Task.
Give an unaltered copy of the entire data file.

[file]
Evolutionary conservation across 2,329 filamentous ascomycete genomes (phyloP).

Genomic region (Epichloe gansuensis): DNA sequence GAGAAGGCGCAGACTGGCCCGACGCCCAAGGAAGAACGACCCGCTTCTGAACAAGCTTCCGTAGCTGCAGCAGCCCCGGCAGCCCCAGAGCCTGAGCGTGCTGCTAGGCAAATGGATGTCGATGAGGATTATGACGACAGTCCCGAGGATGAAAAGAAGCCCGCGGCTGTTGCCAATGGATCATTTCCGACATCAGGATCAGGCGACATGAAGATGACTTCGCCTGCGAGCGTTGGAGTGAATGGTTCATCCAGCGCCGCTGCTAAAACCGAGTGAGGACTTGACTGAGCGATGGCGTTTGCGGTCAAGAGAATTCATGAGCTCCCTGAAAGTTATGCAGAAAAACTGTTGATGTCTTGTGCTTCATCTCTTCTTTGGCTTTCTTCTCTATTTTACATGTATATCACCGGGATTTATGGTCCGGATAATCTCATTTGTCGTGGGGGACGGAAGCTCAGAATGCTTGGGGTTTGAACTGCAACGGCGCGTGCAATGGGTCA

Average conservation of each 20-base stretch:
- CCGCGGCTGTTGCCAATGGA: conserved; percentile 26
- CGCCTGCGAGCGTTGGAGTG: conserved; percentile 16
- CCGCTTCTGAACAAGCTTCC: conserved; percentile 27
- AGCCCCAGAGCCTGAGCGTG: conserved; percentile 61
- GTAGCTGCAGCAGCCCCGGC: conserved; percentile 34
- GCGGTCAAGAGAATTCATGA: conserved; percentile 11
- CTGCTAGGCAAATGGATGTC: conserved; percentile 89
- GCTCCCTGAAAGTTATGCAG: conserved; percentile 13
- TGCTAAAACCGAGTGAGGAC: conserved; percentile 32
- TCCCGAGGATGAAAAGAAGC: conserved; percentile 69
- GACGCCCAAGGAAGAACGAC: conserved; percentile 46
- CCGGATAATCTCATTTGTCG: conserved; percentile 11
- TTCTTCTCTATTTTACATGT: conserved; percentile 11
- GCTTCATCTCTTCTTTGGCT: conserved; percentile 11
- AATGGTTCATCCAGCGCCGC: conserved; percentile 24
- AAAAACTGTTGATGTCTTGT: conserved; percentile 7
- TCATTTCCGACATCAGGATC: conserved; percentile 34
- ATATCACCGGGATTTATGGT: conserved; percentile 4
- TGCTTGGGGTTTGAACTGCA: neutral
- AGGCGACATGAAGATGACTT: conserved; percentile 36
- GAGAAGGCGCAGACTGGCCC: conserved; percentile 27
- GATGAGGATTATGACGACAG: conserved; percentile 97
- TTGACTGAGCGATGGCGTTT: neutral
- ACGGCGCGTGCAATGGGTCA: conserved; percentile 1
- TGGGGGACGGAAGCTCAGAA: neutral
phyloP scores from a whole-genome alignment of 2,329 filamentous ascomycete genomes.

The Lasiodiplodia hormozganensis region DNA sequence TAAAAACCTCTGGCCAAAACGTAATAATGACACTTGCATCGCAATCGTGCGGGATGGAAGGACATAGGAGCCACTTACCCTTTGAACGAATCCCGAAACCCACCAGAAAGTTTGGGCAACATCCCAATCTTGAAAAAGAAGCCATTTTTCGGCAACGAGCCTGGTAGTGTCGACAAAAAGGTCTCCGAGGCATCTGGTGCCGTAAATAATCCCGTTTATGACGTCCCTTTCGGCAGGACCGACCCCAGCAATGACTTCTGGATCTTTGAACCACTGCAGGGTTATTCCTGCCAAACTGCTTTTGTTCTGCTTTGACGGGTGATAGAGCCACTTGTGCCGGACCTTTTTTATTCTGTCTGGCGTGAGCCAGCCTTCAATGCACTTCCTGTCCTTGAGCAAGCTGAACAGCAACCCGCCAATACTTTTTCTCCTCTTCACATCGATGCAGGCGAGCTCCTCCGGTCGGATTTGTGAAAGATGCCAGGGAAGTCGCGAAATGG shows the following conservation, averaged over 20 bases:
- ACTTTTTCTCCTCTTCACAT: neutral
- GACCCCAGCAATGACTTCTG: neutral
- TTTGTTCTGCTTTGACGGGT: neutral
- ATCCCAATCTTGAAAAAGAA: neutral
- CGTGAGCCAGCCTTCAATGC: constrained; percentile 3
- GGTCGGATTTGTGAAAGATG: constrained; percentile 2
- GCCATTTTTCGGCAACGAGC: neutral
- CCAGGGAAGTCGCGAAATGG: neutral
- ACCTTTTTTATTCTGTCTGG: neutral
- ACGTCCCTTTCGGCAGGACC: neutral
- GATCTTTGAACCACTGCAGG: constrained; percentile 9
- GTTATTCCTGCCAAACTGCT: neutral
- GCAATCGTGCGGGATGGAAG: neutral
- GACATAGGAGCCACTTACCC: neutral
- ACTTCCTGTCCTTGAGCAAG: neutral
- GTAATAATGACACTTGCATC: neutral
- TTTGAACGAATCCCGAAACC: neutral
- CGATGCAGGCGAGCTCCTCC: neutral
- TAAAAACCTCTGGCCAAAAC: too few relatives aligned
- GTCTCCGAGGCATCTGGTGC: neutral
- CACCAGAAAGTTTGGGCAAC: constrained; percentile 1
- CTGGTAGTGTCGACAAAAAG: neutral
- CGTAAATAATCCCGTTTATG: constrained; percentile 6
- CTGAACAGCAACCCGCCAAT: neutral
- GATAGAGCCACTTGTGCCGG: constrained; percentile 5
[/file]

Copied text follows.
Evolutionary conservation across 2,329 filamentous ascomycete genomes (phyloP).

Genomic region (Epichloe gansuensis): DNA sequence GAGAAGGCGCAGACTGGCCCGACGCCCAAGGAAGAACGACCCGCTTCTGAACAAGCTTCCGTAGCTGCAGCAGCCCCGGCAGCCCCAGAGCCTGAGCGTGCTGCTAGGCAAATGGATGTCGATGAGGATTATGACGACAGTCCCGAGGATGAAAAGAAGCCCGCGGCTGTTGCCAATGGATCATTTCCGACATCAGGATCAGGCGACATGAAGATGACTTCGCCTGCGAGCGTTGGAGTGAATGGTTCATCCAGCGCCGCTGCTAAAACCGAGTGAGGACTTGACTGAGCGATGGCGTTTGCGGTCAAGAGAATTCATGAGCTCCCTGAAAGTTATGCAGAAAAACTGTTGATGTCTTGTGCTTCATCTCTTCTTTGGCTTTCTTCTCTATTTTACATGTATATCACCGGGATTTATGGTCCGGATAATCTCATTTGTCGTGGGGGACGGAAGCTCAGAATGCTTGGGGTTTGAACTGCAACGGCGCGTGCAATGGGTCA

Average conservation of each 20-base stretch:
- CCGCGGCTGTTGCCAATGGA: conserved; percentile 26
- CGCCTGCGAGCGTTGGAGTG: conserved; percentile 16
- CCGCTTCTGAACAAGCTTCC: conserved; percentile 27
- AGCCCCAGAGCCTGAGCGTG: conserved; percentile 61
- GTAGCTGCAGCAGCCCCGGC: conserved; percentile 34
- GCGGTCAAGAGAATTCATGA: conserved; percentile 11
- CTGCTAGGCAAATGGATGTC: conserved; percentile 89
- GCTCCCTGAAAGTTATGCAG: conserved; percentile 13
- TGCTAAAACCGAGTGAGGAC: conserved; percentile 32
- TCCCGAGGATGAAAAGAAGC: conserved; percentile 69
- GACGCCCAAGGAAGAACGAC: conserved; percentile 46
- CCGGATAATCTCATTTGTCG: conserved; percentile 11
- TTCTTCTCTATTTTACATGT: conserved; percentile 11
- GCTTCATCTCTTCTTTGGCT: conserved; percentile 11
- AATGGTTCATCCAGCGCCGC: conserved; percentile 24
- AAAAACTGTTGATGTCTTGT: conserved; percentile 7
- TCATTTCCGACATCAGGATC: conserved; percentile 34
- ATATCACCGGGATTTATGGT: conserved; percentile 4
- TGCTTGGGGTTTGAACTGCA: neutral
- AGGCGACATGAAGATGACTT: conserved; percentile 36
- GAGAAGGCGCAGACTGGCCC: conserved; percentile 27
- GATGAGGATTATGACGACAG: conserved; percentile 97
- TTGACTGAGCGATGGCGTTT: neutral
- ACGGCGCGTGCAATGGGTCA: conserved; percentile 1
- TGGGGGACGGAAGCTCAGAA: neutral
phyloP scores from a whole-genome alignment of 2,329 filamentous ascomycete genomes.

The Lasiodiplodia hormozganensis region DNA sequence TAAAAACCTCTGGCCAAAACGTAATAATGACACTTGCATCGCAATCGTGCGGGATGGAAGGACATAGGAGCCACTTACCCTTTGAACGAATCCCGAAACCCACCAGAAAGTTTGGGCAACATCCCAATCTTGAAAAAGAAGCCATTTTTCGGCAACGAGCCTGGTAGTGTCGACAAAAAGGTCTCCGAGGCATCTGGTGCCGTAAATAATCCCGTTTATGACGTCCCTTTCGGCAGGACCGACCCCAGCAATGACTTCTGGATCTTTGAACCACTGCAGGGTTATTCCTGCCAAACTGCTTTTGTTCTGCTTTGACGGGTGATAGAGCCACTTGTGCCGGACCTTTTTTATTCTGTCTGGCGTGAGCCAGCCTTCAATGCACTTCCTGTCCTTGAGCAAGCTGAACAGCAACCCGCCAATACTTTTTCTCCTCTTCACATCGATGCAGGCGAGCTCCTCCGGTCGGATTTGTGAAAGATGCCAGGGAAGTCGCGAAATGG shows the following conservation, averaged over 20 bases:
- ACTTTTTCTCCTCTTCACAT: neutral
- GACCCCAGCAATGACTTCTG: neutral
- TTTGTTCTGCTTTGACGGGT: neutral
- ATCCCAATCTTGAAAAAGAA: neutral
- CGTGAGCCAGCCTTCAATGC: constrained; percentile 3
- GGTCGGATTTGTGAAAGATG: constrained; percentile 2
- GCCATTTTTCGGCAACGAGC: neutral
- CCAGGGAAGTCGCGAAATGG: neutral
- ACCTTTTTTATTCTGTCTGG: neutral
- ACGTCCCTTTCGGCAGGACC: neutral
- GATCTTTGAACCACTGCAGG: constrained; percentile 9
- GTTATTCCTGCCAAACTGCT: neutral
- GCAATCGTGCGGGATGGAAG: neutral
- GACATAGGAGCCACTTACCC: neutral
- ACTTCCTGTCCTTGAGCAAG: neutral
- GTAATAATGACACTTGCATC: neutral
- TTTGAACGAATCCCGAAACC: neutral
- CGATGCAGGCGAGCTCCTCC: neutral
- TAAAAACCTCTGGCCAAAAC: too few relatives aligned
- GTCTCCGAGGCATCTGGTGC: neutral
- CACCAGAAAGTTTGGGCAAC: constrained; percentile 1
- CTGGTAGTGTCGACAAAAAG: neutral
- CGTAAATAATCCCGTTTATG: constrained; percentile 6
- CTGAACAGCAACCCGCCAAT: neutral
- GATAGAGCCACTTGTGCCGG: constrained; percentile 5